|J. D. McCLATCHY - Librettist
J.D. McClatchy is the author of five collections of poems: Scenes From Another Life (Braziller, 1981), Stars Principal (Macmillan, 1986), The Rest of the Way (Knopf, 1990), Ten Commandments (Knopf, 1998), and Hazmat (Knopf, 2002, a Pulitzer Prize finalist). In addition, his selected poems, Division of Spoils, appeared in England in 2003. His literary essays are collected in White Paper (Columbia, 1989), which was given the Melville Cane Award by the Poetry Society of America, and in Twenty Questions (Columbia, 1998). He has also edited several other books, including Edna St. Vincent Millay's Selected Poems (2003), James Merrill's Collected Prose (2004), Collected Novels and Plays (2002) and his Collected Poems (2001), Horace: The Odes (2002), Bright Pages: Yale Writers 1701-2001 (2001), Longfellow's Poems and Other Writings (2000), The Vintage Book of Contemporary World Poetry (Vintage, 1996), Woman in White: Poems by Emily Dickinson (Folio Society, 1991), The Vintage Books of Contemporary American Poetry (Vintage, 1990; revised edition, 2003), Poets on Painters (California, 1988), Recitative: Prose by James Merrill (North Point, 1986), and Anne Sexton: The Poet and Her Critics (Indiana, 1978). He also edits the acclaimed series The Voice of the Poet for Random House AudioBooks; to date he has written booklets to accompany readings by W. H. Auden, James Merrill, Sylvia Plath, Robert Lowell, Anne Sexton, Elizabeth Bishop, Five American Women (Gertrude Stein, H.D., Edna St. Vincent Millay, Louise Bogan, and Muriel Rukeyser), Langston Hughes, Adrienne Rich, Wallace Stevens, Randall Jarrell, John Ashbery, Robert Frost, Richard Wilbur, and American Wits (Dorothy Parker, Ogden Nash, and Phyllis McGinley), Frank O'Hara, and Allen Ginsberg. In addition, he has published fiction and translations. His work appears regularly in The New Yorker, The New York Times Book Review, The Paris Review, The New Republic, and many other magazines.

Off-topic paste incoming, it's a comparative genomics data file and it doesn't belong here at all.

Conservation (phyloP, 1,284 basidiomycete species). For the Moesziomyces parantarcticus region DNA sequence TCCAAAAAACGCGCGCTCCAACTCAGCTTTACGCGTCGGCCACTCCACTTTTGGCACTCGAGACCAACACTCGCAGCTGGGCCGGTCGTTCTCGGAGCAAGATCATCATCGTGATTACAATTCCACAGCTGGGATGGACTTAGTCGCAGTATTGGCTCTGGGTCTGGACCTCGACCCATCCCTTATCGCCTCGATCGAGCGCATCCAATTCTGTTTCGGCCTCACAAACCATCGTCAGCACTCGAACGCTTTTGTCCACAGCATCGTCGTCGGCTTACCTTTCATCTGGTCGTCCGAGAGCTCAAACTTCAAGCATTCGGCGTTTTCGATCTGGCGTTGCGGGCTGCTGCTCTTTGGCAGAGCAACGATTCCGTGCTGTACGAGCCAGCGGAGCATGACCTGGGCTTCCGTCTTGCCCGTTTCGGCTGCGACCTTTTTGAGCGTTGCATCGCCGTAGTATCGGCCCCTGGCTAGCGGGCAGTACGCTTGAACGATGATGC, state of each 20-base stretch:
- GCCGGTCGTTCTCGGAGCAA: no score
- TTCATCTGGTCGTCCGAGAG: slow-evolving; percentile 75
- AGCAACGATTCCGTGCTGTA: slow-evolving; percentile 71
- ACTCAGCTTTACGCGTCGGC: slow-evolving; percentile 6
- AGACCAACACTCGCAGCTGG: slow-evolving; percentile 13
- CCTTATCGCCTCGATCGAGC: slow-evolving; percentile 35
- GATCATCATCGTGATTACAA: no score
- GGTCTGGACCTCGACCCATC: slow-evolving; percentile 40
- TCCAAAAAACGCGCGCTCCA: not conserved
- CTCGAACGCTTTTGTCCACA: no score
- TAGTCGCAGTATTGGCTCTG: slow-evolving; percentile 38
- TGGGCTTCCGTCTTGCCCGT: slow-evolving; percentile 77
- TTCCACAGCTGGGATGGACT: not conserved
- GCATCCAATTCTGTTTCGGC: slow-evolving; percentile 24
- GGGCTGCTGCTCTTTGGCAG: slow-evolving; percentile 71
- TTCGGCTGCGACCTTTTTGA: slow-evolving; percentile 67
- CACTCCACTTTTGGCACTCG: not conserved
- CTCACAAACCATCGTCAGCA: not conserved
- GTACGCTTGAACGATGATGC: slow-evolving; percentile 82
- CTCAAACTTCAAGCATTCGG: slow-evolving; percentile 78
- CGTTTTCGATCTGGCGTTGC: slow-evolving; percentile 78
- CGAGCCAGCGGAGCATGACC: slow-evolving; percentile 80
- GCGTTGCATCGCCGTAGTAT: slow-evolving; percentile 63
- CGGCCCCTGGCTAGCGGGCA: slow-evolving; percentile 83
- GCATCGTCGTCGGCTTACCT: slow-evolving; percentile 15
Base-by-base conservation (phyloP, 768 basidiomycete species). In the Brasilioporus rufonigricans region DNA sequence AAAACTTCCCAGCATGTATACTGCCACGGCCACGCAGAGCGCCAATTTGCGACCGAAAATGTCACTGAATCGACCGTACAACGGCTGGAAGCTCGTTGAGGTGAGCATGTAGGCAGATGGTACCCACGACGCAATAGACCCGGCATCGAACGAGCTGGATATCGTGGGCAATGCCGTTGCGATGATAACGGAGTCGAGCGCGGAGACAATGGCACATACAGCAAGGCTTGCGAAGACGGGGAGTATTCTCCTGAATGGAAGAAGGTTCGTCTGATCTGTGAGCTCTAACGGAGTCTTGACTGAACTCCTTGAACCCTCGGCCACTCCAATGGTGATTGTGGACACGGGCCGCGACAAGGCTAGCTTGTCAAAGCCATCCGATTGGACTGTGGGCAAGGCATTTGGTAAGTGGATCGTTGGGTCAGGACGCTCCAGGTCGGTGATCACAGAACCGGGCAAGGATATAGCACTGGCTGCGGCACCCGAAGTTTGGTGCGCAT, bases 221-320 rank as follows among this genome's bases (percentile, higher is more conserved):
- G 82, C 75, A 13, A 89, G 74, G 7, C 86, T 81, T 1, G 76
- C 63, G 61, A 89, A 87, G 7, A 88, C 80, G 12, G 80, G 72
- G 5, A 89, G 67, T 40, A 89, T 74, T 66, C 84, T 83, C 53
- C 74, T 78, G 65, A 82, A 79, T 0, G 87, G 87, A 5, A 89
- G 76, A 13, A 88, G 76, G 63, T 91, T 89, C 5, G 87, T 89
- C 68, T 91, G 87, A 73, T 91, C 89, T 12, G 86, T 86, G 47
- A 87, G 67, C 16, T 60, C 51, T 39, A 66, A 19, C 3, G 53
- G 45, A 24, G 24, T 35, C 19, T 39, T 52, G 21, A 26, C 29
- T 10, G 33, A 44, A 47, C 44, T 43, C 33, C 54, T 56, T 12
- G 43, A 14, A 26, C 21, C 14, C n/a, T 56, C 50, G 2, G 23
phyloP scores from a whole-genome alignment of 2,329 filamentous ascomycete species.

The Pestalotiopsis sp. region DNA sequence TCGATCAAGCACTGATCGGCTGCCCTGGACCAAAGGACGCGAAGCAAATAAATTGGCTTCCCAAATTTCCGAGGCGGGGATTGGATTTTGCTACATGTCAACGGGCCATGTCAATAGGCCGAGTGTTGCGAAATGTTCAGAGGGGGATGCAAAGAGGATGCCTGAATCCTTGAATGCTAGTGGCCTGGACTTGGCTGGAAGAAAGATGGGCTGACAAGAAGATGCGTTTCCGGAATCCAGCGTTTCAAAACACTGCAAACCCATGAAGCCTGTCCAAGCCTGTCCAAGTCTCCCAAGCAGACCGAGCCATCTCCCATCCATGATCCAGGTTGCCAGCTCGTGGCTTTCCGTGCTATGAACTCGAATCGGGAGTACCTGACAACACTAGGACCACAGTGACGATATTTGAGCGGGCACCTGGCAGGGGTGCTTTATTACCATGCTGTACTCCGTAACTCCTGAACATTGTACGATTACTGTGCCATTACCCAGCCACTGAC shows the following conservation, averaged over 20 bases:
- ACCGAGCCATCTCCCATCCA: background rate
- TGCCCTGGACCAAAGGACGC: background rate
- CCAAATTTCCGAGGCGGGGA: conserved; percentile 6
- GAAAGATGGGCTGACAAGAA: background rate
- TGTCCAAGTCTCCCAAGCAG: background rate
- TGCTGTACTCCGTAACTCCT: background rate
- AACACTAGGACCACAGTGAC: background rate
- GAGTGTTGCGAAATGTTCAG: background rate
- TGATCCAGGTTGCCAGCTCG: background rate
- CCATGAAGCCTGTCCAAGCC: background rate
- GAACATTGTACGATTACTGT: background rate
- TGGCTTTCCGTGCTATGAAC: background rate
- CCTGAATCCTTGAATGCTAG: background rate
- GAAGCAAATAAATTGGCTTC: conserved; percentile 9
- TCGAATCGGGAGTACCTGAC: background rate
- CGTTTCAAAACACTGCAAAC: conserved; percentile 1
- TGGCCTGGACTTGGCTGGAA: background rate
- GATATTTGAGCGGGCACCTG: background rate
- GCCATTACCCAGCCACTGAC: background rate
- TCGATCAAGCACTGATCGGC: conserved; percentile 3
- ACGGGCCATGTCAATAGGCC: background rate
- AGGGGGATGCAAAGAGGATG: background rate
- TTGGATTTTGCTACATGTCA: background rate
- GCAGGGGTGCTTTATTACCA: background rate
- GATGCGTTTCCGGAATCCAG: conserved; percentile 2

Mr. McClatchy has had a busy academic life as well. For many years he taught at Princeton, Yale, Columbia, UCLA, Johns Hopkins, and other universities, and is now Professor of English at Yale. Since 1991, he has served as editor of The Yale Review. In addition, he has an increasingly prominent role in the opera house as a librettist; he has written four libretti that have been produced‹for William Schuman's A Question of Taste (commissioned and premiered by the Glimmerglass Opera Theater in Cooperstown, N.Y. in 1989, the next year produced at Lincoln Center by the Juilliard Opera Center, and recorded on Delos DE1030), for Francis Thorne's Mario and the Magician (given its world premiere in 1994 by the Brooklyn College Opera Theater), for Bruce Saylor's Orpheus Descending (based on the Tennessee Williams play, commissioned by the Chicago Lyric Opera, premiered there in 1994, and subsequently broadcast on NPR's "World of Opera"), and Tobias Picker's Emmeline (commissioned by the Santa Fe Opera, premiered there in 1996, subsequently telecast on PBS's "Great Performances," revived at the New York City Opera in 1998, and recorded on the Albany label, Troy 264-65). He has recently completed (with Thomas Meehan) a libretto of 1984 (music by Lorin Maazel, scheduled to premiere at Covent Garden in 2005), and is at work on other new projects with Lowell Liebermann (Miss Lonelyhearts, commissioned for the 100th anniversary celebrations of the Juilliard School of Music to premiere April, 2006), with Elliot Goldenthal (Grendel, with co-librettist Julie Taymor, commissioned by the Los Angeles Opera), and with Ned Rorem (Our Town, scheduled to premiere in 2006 at ten different opera companies around the US).